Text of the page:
Independence and Age
Lucille (I’ll call her that) is intelligent, clear-thinking, and business-like. She is never strident or bombastic. She has always assumed roles with an ease that conveys to others immense capability. In that sense, Lucille is what I would call a “natural leader” – not a cheerleader who rallies supporters or a promoter of her abilities or her character traits, but a person whom you trust to take charge and see to getting the job done.
At least, that has been the Lucille whom I have known – who has just turned 80.
Six years ago, I became aware of another side of Lucille: the facet that was becoming overwhelmed by the limitations of her body and the complexities of her environment. When I stopped by her home, I noticed piles of books and papers and music media, dust gathering in corners, paint peeling from long-untreated surfaces, and the ever-well-intentioned vacuum cleaner disappearing into the clutter and – yes, we’ll be honest, dirt – of its surroundings. Lucille herself at the time was having trouble getting around because of an onset of physical pain. Her attention to her appearance was minimal.
Unfortunately, this condition was no shock to me. It had been happening to my father, and it formed the backdrop for my internal struggle of what to do in that situation – for him and for myself and for us.
Here was the dilemma: like my father, Lucille was still the same person – independent, alert, capable of managing her finances. Her environment then, while deteriorating, was not dangerous. One could offer help – and sometimes, she would accept it – but to “take over” was both inappropriate and disrespectful. Particularly for me, as my relationship with Lucille was familiar, but in no way intimate.
Lucille has no close living relatives. She never married and has no children. In the normal way of things, she developed peer friendships that sustained her until age and illness removed most of them from her sphere. She has many people who care about her on her block and in the organizations to which she belongs, but she was always her own person. And in terms of responsibility, she is very much alone.
Among those who care about Lucille are some who grew aware that more than her house was being neglected. Unbeknownst to me, Lucille had not had a primary care physician for some time. She put off visiting medical providers for reasons no one is sure of – it could be as simple as feeling it was an irritating way to spend a day, or as complicated as fear and confusion over what to do – and didn’t want to direct too much attention to what seemed to be small, if annoying, changes to her body. Some of her more forceful contacts urged her to see a doctor; but ultimately, no one was in a legal position to assume responsibility, and her great individuality and capability prompted many to leave it at the initial exhortation.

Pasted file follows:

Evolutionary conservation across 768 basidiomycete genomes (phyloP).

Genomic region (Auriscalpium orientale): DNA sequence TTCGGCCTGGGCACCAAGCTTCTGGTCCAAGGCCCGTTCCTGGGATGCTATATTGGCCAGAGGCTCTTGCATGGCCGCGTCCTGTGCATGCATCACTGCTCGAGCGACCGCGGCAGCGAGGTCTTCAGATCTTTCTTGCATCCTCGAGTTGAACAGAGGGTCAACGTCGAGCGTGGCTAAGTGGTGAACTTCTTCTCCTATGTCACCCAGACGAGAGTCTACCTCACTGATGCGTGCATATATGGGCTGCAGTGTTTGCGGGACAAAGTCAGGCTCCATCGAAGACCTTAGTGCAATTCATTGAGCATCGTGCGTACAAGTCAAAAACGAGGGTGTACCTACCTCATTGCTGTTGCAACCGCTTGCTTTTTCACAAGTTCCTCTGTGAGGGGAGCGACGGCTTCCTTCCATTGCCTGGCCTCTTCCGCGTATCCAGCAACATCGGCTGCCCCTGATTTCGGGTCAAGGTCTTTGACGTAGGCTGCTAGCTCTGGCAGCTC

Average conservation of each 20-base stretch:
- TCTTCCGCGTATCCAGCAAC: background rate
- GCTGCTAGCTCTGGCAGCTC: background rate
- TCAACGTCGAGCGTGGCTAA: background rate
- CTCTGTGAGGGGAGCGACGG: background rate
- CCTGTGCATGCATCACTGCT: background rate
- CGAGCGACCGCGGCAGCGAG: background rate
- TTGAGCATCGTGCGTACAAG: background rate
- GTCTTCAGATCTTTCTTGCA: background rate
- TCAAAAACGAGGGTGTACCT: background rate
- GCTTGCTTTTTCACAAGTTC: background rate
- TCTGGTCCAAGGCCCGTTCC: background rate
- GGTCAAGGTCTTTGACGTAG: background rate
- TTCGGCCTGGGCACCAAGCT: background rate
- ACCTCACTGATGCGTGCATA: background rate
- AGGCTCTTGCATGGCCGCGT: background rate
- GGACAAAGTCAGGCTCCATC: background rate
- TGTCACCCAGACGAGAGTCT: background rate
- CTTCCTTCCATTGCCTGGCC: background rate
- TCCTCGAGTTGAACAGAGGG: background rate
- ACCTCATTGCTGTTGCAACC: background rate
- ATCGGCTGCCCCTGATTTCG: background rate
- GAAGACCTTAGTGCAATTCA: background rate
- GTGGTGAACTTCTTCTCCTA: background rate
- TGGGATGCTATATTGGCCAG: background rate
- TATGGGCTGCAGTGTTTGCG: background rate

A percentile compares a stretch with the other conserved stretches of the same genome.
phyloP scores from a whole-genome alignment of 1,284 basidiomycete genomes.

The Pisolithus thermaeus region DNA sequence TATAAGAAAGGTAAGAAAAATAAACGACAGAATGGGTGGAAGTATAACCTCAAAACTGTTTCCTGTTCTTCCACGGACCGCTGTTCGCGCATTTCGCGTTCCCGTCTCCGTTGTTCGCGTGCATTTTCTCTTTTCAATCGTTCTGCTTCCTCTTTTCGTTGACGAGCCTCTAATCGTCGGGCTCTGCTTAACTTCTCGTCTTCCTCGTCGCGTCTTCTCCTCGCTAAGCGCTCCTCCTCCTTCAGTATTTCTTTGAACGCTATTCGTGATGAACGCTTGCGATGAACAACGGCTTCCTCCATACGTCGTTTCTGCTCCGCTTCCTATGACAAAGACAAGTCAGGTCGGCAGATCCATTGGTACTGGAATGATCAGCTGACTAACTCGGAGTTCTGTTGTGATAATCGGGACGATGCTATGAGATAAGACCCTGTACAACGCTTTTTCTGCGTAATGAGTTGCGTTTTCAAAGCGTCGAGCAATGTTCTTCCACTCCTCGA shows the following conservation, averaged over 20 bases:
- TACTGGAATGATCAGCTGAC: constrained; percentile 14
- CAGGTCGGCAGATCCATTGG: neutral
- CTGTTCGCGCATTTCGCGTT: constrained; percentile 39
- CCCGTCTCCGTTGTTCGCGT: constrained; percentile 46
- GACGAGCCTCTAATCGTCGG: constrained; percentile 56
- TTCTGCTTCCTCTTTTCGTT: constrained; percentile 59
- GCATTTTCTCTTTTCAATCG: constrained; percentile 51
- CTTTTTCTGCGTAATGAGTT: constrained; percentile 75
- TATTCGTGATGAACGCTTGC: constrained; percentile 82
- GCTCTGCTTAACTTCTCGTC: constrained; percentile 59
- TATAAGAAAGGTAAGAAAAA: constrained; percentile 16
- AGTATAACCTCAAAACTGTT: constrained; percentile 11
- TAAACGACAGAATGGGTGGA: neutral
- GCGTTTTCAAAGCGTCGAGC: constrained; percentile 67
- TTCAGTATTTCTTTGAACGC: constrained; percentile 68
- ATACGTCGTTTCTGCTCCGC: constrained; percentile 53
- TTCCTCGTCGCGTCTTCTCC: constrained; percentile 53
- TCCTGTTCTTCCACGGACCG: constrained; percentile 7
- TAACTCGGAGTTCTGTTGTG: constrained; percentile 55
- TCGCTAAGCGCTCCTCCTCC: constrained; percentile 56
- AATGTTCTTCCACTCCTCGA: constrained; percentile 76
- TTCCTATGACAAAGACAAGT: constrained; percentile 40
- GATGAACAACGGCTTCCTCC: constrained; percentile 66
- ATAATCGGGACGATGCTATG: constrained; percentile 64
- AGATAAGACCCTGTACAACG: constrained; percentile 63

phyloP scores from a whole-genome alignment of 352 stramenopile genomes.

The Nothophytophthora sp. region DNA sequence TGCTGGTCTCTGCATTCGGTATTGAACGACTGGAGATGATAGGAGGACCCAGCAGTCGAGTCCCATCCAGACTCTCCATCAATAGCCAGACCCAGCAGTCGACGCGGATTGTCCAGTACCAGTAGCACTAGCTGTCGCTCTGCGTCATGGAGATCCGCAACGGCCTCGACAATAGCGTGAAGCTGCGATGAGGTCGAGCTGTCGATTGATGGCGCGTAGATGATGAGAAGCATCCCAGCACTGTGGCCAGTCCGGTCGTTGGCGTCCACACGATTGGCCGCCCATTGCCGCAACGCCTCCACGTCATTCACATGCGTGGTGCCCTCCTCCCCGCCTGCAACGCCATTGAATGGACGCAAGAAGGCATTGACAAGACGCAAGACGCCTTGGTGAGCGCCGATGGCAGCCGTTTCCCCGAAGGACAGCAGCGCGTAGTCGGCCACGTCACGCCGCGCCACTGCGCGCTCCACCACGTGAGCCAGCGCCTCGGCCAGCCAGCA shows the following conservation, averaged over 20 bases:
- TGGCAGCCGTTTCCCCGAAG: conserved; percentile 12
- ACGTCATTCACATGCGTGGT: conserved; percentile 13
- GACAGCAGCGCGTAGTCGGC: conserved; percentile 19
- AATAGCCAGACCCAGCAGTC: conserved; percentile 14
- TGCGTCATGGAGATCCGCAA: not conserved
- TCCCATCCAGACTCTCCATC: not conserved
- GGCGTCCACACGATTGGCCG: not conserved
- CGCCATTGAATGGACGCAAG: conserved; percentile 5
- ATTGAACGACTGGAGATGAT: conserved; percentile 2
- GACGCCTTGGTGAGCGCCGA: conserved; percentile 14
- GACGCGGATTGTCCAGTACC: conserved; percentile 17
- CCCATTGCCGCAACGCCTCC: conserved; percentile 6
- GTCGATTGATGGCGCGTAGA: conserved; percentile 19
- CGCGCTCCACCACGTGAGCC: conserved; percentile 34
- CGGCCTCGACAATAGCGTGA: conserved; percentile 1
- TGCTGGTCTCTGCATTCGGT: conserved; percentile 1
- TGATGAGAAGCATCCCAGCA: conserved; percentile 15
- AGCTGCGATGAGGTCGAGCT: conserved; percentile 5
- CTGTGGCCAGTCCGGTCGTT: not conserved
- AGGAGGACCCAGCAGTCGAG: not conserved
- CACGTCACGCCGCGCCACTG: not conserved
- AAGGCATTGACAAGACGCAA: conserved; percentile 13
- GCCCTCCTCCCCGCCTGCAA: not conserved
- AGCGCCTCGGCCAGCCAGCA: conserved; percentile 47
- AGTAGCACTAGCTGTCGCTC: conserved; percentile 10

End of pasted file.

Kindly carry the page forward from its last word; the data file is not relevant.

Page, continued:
Recently, Lucille lost her balance and fell, breaking her wrist. My offers of help for some basic tasks were gratefully accepted, and a few of us were able to edge closer to her. Hence I found out quickly that she’d admitted herself to the hospital with sudden, extreme pain. But when I contacted the hospital to visit her, I discovered she was no longer there – and under HIPAA (the Health Insurance Portability and Accountability Act), they could not tell me more than that.
To an unmarried, childless, only child at midlife, it was one of those moments of blinding realization: it is remarkably easy to vanish – from everyone but creditors. How do you do it? Just get old on your own.
To be independent, to take responsibility for oneself, to live as one wants without outside interventions, to maintain privacy – all are ideals much lauded, and fought for, in U.S. sociopolitical discourse. Many embrace these values as absolutes, while losing sight of the fact that they ultimately are not something we can control. Sudden illness, accidents, natural catastrophes, and warfare may well disrupt our intentions; aging most certainly will.